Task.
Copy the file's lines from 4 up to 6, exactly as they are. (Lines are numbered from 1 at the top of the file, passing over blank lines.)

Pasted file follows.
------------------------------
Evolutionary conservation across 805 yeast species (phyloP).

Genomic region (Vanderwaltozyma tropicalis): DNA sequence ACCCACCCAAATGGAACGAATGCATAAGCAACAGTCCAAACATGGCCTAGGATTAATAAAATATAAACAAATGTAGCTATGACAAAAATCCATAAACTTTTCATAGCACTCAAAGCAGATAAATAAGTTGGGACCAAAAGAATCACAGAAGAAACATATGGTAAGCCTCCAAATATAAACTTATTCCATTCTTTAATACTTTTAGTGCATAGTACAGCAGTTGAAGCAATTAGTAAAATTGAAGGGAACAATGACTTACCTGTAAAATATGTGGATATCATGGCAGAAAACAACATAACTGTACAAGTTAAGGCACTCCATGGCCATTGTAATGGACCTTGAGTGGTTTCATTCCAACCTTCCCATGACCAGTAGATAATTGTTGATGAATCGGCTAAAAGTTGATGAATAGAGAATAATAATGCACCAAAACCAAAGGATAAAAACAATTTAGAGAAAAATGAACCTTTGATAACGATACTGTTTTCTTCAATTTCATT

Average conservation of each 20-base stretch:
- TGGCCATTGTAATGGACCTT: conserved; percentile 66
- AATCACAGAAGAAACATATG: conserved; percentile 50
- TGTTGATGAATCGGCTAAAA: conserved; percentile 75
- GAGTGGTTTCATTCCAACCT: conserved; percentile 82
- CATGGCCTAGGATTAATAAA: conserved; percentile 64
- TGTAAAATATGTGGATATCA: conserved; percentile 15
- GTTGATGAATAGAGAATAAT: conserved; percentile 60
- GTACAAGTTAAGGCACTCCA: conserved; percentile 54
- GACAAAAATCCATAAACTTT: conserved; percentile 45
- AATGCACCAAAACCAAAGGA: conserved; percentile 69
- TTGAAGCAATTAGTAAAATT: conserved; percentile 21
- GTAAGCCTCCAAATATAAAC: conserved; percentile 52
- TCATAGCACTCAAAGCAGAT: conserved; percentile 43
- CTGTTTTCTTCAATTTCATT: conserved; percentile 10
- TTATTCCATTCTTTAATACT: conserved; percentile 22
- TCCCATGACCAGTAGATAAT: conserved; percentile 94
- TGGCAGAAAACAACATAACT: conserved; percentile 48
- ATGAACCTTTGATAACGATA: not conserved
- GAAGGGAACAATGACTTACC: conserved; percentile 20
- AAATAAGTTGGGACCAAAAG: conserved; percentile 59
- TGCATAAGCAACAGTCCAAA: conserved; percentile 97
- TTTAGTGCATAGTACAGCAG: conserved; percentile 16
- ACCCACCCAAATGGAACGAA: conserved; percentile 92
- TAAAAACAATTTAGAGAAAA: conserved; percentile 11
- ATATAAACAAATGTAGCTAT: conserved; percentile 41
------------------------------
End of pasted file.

- TGGCCATTGTAATGGACCTT: conserved; percentile 66
- AATCACAGAAGAAACATATG: conserved; percentile 50
- TGTTGATGAATCGGCTAAAA: conserved; percentile 75